Photograph of face of Lenny Bruce, an American Jewish comedian

…And I Feel Fine

It’s the end of the world as we know it!

Oh, so many things in the Jewish communal world to think about over the past week. Let’s tick them off, one at a time:

All the panic makes my heart just go pitter-pat. I don’t even know where to start. (The section titles here are from REM’s “It’s the End of the World (As We Know It),” so now you can learn some of the lyrics!)

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Starboard, ho!

In a recent post on his blog, Emes Ve-Emunah, Rabbi Harry Maryles reflected on some of the accelerated rightward shift of haredi streams of Judaism:

Why do I care about what the Charedi world is doing? As I said they are the dominant culture in Orthodoxy now and their increase in numbers outpace any other branch of Orthodoxy. But even more than that, extremes when incorporated wholesale into communities eventually become the norm. Just look at mixed seating at weddings. That used to be the norm. Now it is considered to be a less than Tznius event. Some Charedi leaders will not even attend such a wedding!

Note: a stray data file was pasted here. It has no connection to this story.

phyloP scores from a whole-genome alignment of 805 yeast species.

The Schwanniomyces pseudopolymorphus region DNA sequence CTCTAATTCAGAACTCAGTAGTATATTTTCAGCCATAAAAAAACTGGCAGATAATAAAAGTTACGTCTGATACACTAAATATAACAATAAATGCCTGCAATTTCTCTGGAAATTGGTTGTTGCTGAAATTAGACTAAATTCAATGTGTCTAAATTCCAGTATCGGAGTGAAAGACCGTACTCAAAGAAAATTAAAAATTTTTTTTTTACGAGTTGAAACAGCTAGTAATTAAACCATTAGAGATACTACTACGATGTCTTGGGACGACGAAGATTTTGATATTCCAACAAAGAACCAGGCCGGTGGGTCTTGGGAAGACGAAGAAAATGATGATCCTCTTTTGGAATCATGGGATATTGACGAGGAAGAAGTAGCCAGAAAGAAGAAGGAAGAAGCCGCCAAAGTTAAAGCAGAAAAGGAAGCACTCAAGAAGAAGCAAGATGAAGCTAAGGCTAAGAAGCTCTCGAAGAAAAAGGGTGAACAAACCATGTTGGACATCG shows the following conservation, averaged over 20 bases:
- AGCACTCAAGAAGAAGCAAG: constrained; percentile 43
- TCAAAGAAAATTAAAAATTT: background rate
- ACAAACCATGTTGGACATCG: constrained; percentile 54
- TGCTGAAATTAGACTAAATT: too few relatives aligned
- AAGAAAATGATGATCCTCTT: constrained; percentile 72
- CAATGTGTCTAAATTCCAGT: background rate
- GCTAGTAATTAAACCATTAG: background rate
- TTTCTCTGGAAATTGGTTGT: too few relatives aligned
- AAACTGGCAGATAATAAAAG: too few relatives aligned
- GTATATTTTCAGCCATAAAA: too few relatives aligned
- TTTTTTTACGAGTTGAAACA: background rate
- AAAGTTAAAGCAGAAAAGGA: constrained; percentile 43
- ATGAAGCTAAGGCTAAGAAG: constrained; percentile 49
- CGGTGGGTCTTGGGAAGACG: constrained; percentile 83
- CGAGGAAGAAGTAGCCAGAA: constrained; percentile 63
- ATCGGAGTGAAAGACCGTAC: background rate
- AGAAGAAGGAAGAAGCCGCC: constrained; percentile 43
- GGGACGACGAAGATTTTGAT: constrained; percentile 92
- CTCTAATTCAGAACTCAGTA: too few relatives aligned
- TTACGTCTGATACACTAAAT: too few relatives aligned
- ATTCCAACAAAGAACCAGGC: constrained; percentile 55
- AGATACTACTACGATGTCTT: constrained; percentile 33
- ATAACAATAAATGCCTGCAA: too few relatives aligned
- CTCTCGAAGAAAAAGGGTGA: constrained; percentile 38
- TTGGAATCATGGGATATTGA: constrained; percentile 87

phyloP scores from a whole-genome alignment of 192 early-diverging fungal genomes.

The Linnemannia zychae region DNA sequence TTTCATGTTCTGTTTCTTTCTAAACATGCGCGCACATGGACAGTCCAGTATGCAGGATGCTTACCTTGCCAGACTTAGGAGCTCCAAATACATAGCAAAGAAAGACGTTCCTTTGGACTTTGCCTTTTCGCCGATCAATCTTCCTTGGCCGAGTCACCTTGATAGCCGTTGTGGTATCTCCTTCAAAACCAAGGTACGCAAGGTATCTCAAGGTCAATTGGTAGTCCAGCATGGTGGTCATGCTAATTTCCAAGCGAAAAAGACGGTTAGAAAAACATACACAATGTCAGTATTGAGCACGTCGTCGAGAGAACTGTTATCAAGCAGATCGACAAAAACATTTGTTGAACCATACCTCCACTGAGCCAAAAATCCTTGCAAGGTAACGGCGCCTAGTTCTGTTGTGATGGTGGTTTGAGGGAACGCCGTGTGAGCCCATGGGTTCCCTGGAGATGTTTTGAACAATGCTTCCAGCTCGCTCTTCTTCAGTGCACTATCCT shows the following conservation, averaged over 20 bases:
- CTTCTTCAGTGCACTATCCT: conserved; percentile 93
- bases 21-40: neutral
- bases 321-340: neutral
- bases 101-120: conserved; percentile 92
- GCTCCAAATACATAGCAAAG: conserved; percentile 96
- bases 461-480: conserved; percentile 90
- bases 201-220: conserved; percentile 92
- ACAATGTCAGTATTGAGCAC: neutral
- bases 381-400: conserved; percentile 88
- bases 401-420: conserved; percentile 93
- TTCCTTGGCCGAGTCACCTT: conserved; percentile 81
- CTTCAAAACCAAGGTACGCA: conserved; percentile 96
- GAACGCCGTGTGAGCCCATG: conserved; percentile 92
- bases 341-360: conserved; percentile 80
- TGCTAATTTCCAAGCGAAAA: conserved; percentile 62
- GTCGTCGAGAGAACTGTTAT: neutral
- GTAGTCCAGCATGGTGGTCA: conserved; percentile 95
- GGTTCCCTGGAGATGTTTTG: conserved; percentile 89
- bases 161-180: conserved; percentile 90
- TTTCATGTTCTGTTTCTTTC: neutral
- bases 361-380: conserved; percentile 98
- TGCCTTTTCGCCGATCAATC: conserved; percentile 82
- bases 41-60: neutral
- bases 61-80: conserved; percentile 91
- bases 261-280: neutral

I understand that in some communities these extremes of Tznius are the norm… and probably have been the norm for many decades or perhaps longer. Meah Shearim and Bnei Brak come to mind. But what is the norm for them was not the norm for everyone else in Orthodoxy. Until it was… and is!

Now, first, I’m not about to say that Rabbi Maryles and I are anywhere near on the same page on most things; he’s very firmly an Orthodox rabbi, and I’m very firmly not Orthodox. (I’ll avoid going, yet again, into why I think the ability to use the label “Orthodox” is a dumb concession on the part of liberal Judaism. Sometimes we’re just stuck with the words we have.) And whatever the Orthodox world is going to work out for itself, will happen.